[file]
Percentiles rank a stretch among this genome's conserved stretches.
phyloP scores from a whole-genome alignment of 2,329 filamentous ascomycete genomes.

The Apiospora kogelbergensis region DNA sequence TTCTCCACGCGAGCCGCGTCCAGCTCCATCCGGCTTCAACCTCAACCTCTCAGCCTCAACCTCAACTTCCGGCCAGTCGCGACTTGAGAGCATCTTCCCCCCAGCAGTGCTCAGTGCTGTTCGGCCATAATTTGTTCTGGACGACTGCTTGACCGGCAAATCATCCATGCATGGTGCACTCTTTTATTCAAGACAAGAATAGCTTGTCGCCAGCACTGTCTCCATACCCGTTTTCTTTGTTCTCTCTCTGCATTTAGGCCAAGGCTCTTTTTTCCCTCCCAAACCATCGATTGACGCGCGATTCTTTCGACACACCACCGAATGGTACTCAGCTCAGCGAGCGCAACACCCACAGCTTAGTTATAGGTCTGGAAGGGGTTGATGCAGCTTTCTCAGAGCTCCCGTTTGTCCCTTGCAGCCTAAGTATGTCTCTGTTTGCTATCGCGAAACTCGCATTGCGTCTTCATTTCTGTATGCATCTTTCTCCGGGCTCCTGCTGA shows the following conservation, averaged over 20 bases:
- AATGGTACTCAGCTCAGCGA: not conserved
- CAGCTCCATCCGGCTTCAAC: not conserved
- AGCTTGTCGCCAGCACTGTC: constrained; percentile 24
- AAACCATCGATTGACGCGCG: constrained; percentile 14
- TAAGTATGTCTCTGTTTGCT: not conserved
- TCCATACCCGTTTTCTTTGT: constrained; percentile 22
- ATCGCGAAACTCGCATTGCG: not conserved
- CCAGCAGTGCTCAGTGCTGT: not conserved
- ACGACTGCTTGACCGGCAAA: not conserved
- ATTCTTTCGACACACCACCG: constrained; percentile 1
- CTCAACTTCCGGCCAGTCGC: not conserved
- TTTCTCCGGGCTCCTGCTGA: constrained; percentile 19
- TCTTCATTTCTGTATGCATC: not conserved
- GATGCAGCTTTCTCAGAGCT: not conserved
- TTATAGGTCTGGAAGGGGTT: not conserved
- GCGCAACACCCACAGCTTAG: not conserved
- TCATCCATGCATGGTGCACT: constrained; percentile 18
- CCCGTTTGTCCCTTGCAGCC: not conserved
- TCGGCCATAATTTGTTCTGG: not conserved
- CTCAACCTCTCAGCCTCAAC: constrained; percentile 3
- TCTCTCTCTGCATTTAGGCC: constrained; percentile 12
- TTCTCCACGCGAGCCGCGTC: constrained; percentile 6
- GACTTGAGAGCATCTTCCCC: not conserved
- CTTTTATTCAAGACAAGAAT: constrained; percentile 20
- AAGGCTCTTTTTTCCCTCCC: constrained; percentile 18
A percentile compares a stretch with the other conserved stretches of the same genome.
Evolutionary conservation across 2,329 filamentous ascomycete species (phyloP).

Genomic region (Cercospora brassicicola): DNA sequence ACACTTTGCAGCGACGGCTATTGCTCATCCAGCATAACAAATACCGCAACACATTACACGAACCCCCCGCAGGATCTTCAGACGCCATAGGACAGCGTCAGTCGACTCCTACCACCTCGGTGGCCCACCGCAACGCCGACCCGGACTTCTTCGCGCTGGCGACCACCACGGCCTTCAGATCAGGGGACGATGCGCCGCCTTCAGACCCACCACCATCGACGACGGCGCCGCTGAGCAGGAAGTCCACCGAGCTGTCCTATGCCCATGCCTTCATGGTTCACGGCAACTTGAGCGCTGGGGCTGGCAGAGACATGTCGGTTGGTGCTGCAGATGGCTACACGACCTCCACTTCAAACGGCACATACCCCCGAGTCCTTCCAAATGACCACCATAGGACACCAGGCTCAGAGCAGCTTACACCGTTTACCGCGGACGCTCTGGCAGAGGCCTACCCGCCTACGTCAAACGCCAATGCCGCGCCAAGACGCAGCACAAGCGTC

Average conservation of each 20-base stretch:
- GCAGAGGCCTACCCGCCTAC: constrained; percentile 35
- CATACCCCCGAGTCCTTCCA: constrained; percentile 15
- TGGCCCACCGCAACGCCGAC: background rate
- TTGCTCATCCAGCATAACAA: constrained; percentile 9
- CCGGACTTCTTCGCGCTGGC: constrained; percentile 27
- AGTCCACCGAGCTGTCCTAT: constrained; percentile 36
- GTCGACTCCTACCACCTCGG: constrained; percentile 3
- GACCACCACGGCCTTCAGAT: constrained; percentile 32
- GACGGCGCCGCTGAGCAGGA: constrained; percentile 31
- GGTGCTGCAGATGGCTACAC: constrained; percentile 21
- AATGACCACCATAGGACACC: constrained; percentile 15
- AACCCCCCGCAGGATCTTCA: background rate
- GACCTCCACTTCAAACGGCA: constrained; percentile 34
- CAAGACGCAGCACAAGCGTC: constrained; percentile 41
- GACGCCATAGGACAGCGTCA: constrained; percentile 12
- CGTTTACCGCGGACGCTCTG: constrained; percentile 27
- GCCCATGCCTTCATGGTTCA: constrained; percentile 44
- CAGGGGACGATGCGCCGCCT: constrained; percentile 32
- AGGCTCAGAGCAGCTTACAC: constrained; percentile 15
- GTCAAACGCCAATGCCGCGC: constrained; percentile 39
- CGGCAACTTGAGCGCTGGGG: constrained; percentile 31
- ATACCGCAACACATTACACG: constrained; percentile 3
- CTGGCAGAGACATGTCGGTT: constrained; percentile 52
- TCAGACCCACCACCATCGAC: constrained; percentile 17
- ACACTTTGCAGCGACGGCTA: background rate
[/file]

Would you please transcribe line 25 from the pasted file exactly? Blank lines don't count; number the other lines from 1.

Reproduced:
- TTCTCCACGCGAGCCGCGTC: constrained; percentile 6